The reality of mental illness

Guest speakers share their experiences with mental illness for Mental Illness Awareness Week. (Photo by Nicole Jain/The Daily Campus)

National Alliance on Mental Illness (NAMI) hosted an intimate lecture Tuesday night to introduce students to the real stories of people who have struggled with mental illness. NAMI combined the “In Your Own Voice” film, which takes viewers through the lives of people from the start of their mental illness, through the diagnosis and to the state of recovery in which they currently reside, with two speakers—Tim Wagner and Ken Fredette—sharing their stories. This event showed that mental illness is one of the most common diseases in America and doesn’t deserve any sort of stigma.

The film paired up its participants and had them talk to each other about their mental illnesses based on a series of questions such as how they coped or how they recovered. After a set of these questions, the NAMI presenters would pause the film, to allow Fredette and Wagner to speak.

Wagner began his story when he was a student at Harvard starting to experience hallucinations. He said that these hallucinations varied depending on what he was thinking about. When he was worried about the past he experienced a bright flash, when he worried about the present he experienced a black spot and when he worried about the future he experienced a sort of blue hallucination. Voices in his head began to be accompany these hallucinations, telling him not to sleep. After about a year he hospitalized himself for four weeks. It wasn’t until after his hospital stay that anyone even told him he had schizophrenia.

Fredette began his story at age five when he became increasingly afraid of germs. In college, he never told anyone what he was going through and never sought help. By the time he reached his 20s, he spent most days on his couch, too paralyzed by his OCD and depression to go outside and do simple chores.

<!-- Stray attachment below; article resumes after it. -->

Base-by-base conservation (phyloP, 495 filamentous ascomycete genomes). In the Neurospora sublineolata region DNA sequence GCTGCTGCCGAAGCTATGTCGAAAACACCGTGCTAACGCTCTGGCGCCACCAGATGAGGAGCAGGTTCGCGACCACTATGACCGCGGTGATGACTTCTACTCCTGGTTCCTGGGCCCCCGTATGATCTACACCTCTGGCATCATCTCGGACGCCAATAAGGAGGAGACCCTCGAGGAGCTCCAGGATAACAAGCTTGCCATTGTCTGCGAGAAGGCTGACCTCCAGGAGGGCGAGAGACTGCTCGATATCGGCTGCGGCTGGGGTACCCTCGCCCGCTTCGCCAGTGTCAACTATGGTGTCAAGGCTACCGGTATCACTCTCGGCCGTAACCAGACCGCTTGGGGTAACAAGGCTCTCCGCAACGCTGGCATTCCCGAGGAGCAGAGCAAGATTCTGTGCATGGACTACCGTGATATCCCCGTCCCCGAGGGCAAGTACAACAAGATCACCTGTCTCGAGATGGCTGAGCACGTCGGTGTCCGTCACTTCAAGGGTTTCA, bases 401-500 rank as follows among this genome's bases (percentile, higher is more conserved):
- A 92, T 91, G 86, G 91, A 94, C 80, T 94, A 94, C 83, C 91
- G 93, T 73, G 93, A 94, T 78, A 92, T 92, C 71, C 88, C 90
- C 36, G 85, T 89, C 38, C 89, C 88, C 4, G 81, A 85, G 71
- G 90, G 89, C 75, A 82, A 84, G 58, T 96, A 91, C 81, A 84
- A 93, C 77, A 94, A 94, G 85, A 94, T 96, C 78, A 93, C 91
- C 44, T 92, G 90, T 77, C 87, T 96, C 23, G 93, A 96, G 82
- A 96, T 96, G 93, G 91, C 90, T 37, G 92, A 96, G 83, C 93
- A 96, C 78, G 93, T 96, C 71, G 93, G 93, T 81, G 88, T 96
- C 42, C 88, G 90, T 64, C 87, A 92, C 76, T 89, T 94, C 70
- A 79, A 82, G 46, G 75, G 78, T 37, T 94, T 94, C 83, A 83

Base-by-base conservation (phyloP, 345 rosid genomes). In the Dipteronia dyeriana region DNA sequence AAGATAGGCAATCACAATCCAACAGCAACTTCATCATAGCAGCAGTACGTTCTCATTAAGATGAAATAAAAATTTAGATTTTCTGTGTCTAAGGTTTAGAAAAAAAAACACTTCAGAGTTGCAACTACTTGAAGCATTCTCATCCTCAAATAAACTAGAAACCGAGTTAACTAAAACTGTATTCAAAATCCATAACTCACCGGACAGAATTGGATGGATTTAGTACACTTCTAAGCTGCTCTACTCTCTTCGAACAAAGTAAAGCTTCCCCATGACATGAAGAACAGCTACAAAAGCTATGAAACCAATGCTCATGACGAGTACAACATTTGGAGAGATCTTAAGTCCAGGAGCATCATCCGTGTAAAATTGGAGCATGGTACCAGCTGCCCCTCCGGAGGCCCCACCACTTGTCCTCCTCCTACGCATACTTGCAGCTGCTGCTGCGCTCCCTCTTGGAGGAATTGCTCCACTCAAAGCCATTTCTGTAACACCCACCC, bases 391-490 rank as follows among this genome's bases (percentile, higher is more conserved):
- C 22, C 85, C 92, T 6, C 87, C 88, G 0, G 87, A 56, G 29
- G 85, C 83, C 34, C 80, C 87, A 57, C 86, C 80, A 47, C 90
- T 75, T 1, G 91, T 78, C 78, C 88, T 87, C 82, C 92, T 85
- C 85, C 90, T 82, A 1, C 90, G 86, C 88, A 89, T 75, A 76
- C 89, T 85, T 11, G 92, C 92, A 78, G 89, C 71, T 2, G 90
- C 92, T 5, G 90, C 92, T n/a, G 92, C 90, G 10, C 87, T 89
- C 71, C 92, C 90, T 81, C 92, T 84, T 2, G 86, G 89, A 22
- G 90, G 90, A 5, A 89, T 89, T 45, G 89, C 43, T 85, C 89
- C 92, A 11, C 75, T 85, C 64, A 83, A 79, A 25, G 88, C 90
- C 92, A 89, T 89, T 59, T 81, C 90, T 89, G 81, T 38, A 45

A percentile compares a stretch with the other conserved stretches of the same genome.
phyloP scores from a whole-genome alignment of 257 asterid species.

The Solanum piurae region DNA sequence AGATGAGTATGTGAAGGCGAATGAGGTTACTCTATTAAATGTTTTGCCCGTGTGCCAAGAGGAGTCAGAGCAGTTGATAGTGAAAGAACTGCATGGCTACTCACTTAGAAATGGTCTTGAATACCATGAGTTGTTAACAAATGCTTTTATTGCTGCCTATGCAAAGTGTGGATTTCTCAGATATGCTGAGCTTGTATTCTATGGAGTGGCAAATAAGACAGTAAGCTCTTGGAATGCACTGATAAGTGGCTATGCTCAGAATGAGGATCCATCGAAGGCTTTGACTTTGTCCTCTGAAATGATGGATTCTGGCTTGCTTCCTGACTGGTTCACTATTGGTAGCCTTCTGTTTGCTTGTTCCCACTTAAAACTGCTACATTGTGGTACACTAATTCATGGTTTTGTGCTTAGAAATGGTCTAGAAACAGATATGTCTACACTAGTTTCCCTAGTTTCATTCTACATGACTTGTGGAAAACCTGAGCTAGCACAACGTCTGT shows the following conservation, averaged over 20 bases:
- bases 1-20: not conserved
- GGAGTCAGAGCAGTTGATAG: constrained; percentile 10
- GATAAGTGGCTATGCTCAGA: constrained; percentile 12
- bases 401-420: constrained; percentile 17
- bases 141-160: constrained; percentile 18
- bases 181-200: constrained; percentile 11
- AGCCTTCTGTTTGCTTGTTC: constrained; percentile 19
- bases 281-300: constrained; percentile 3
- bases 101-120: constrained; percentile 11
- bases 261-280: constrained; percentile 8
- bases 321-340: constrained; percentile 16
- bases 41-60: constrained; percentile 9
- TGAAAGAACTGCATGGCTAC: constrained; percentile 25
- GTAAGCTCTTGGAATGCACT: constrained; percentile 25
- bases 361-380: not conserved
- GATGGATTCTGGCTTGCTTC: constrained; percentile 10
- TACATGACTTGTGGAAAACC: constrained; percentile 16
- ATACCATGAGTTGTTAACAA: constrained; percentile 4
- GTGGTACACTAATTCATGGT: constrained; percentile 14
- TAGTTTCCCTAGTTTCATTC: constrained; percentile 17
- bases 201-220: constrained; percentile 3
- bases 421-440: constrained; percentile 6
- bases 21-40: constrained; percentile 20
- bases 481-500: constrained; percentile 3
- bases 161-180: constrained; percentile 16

The participants in the film talked about how they coped with their illnesses before they were diagnosed. Some turned to drugs or alcohol and ended up in jail after committing petty crimes for supply money. Others were hardly able to do anything in their lives. One said the day he was diagnosed with a mental health condition was the best day of his life because he could finally get real help. All of them agreed that therapists, support systems and medication were very helpful. Beyond these, they found solace through religion, family, exercise, routine, sleep, meditation and simply keeping themselves in the present.

Wagner said he hated his first psychiatrist, but absolutely loved his second one, and is still with him after 43 years.

“Try the therapist, if it doesn’t work out, go get another one,” Wagner said. His second psychiatrist, “didn’t pull any punches, he was down to earth, he was what I needed.”

Wagner even said he still takes the medicine this second psychiatrist gave. Talking to his psychiatrist and reading and writing about mental illness gave him the ability to live a full life. He said he is proud he was able to have a successful career as an engineer, be married for 50 years, have two great kids and two great-grandkids and only had to stay in the hospital the one time.

Elyssa Alber, a fifth-semester physiology and neurobiology major, thought Fredette’s story was incredibly inspirational.

“I thought that how he was only in the hospital once and he was able to persevere and continue surviving the illness [was very inspirational],” Alber said.

Fredette said getting what he’s thinking or feeling out into the world makes him snap out of whatever spiral he feels himself being sucked down into. Between this and his medication, he is finally able to live the life he wants. He has been married for two years now, has a nephew he loves and is finally enjoying life.

“I love just making dinner for my wife,” Fredette said. “I wouldn’t be in that spot if I hadn’t taken those steps and had those resources available.”

Both Fredette and Wagner, as well as the many people in the film, helped to show the audience that mental illness isn’t so uncommon. It is a very serious disease that needs to be treated with the same compassion as any life-threatening illness, and certainly without stigma.

“I found that it was interesting how everyone that may have a problem or an is very different, no one’s really the same,” Nicolette Naya, a third-semester engineering major, said. “Everyone has their own story and they cope with their own way of recovery in their own ways.”


Rebecca Maher is a campus correspondent for The Daily Campus. She can be reached via email at rebecca.maher@uconn.edu.